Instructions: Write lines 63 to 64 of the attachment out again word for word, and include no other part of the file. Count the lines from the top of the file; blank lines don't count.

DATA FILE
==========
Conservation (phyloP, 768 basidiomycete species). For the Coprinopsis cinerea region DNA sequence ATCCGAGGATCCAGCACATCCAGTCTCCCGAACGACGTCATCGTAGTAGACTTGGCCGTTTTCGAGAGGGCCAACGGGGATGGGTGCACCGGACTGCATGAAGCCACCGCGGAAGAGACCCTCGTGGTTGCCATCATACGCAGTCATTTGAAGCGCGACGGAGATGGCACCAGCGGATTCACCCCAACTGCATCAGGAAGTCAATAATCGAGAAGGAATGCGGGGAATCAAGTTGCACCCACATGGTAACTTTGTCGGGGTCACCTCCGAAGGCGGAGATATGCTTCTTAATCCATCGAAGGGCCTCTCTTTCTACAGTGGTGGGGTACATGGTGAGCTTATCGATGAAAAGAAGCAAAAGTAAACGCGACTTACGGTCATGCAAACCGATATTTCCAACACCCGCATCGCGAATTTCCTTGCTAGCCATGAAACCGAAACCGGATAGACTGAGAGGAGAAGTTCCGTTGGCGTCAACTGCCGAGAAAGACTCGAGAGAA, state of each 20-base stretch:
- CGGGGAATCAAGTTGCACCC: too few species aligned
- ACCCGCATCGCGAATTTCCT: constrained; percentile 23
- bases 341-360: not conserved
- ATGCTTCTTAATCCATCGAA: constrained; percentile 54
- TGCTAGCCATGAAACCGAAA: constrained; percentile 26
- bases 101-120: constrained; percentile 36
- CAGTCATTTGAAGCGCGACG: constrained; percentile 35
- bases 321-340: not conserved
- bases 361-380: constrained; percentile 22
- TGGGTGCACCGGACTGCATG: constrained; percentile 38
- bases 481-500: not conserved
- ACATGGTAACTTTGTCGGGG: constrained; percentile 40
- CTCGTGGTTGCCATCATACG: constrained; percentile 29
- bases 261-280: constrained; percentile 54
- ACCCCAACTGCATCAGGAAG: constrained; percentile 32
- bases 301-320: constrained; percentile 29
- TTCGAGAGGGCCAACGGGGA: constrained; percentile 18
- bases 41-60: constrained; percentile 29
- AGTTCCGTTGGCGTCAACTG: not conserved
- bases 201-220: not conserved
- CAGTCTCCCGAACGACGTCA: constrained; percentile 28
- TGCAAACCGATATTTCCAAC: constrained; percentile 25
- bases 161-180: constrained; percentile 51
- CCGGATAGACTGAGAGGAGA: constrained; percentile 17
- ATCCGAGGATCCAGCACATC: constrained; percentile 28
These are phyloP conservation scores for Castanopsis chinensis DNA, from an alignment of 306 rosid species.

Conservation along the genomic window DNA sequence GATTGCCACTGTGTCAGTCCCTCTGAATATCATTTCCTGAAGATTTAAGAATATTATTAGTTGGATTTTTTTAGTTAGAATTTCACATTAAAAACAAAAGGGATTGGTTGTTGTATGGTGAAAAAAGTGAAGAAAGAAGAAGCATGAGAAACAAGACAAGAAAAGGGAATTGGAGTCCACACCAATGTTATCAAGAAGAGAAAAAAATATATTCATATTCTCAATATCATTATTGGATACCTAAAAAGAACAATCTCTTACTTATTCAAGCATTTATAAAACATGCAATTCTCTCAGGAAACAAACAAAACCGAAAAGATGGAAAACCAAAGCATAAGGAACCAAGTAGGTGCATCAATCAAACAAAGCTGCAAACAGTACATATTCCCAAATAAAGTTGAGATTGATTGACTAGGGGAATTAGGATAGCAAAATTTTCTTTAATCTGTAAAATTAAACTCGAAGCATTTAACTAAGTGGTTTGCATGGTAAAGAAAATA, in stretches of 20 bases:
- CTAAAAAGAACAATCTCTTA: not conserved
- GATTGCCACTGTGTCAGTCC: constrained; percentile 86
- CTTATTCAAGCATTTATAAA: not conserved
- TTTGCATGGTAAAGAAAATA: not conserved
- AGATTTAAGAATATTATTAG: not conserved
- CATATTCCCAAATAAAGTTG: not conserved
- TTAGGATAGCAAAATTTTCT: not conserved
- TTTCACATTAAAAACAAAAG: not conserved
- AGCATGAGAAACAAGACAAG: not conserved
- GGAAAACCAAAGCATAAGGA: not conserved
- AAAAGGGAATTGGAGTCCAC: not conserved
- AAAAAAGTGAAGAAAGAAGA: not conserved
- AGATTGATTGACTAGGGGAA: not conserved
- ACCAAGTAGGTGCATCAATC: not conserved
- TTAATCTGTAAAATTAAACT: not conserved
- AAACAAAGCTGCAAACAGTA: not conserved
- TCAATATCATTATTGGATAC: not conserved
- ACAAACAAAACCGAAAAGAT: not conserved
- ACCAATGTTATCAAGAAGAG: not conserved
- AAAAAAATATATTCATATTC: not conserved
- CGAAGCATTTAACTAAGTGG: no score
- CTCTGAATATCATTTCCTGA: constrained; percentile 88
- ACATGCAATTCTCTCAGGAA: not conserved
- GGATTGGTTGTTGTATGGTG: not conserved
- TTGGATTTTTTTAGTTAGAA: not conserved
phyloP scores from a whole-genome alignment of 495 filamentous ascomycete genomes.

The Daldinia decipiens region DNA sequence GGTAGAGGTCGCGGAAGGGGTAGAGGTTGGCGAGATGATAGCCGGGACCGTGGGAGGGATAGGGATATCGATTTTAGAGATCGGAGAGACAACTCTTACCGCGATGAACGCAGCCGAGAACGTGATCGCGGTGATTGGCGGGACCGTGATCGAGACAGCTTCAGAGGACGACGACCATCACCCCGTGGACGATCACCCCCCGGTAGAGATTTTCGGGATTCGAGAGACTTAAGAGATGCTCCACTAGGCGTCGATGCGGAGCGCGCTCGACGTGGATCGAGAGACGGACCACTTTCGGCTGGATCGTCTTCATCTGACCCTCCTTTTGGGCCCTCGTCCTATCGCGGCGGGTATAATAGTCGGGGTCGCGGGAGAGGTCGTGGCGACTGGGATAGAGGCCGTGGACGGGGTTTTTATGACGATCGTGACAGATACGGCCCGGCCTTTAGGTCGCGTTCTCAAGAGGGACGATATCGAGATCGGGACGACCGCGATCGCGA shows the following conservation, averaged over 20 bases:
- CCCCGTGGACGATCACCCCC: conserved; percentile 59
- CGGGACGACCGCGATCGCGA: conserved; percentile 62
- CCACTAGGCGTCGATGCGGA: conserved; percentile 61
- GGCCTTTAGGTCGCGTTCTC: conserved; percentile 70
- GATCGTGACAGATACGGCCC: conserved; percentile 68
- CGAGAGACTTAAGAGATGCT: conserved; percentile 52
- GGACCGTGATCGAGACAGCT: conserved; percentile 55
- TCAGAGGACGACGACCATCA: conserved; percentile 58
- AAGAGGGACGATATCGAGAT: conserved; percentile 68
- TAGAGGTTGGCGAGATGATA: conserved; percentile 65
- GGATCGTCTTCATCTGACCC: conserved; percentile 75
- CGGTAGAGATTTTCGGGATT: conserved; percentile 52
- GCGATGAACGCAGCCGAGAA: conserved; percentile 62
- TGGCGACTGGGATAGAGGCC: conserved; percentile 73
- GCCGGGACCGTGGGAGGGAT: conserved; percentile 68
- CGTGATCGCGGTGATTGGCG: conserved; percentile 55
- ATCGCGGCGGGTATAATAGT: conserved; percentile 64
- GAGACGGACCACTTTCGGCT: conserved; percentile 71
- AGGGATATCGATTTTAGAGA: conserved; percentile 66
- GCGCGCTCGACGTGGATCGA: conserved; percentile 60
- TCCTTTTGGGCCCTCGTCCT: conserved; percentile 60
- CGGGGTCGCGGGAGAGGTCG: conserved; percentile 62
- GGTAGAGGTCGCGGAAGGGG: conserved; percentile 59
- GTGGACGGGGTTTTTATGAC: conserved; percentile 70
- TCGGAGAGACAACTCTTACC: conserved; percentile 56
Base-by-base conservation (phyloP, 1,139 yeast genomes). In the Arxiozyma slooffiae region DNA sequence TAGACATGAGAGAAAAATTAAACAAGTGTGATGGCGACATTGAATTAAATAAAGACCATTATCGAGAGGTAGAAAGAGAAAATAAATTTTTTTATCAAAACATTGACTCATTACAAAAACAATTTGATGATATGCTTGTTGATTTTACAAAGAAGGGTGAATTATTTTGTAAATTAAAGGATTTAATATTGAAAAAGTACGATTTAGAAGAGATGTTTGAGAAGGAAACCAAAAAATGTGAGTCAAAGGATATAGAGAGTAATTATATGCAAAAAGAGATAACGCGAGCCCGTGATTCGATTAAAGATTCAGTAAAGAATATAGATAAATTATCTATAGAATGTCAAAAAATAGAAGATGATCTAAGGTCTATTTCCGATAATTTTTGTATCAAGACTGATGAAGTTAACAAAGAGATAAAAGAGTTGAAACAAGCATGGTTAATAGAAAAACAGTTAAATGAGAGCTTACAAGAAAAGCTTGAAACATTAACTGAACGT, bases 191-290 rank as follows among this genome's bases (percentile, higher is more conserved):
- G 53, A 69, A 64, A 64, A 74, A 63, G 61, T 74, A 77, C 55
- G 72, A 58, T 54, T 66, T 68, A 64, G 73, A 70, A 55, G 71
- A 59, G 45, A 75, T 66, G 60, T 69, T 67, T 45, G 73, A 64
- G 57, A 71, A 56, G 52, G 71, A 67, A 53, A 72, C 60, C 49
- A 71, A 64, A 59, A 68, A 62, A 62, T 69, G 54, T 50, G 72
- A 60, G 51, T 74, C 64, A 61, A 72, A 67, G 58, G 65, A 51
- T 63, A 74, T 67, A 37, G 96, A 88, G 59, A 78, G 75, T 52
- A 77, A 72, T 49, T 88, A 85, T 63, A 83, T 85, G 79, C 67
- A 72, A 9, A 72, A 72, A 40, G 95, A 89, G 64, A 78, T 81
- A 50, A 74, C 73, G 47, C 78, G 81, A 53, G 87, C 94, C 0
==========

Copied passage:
- TCAGAGGACGACGACCATCA: conserved; percentile 58
- AAGAGGGACGATATCGAGAT: conserved; percentile 68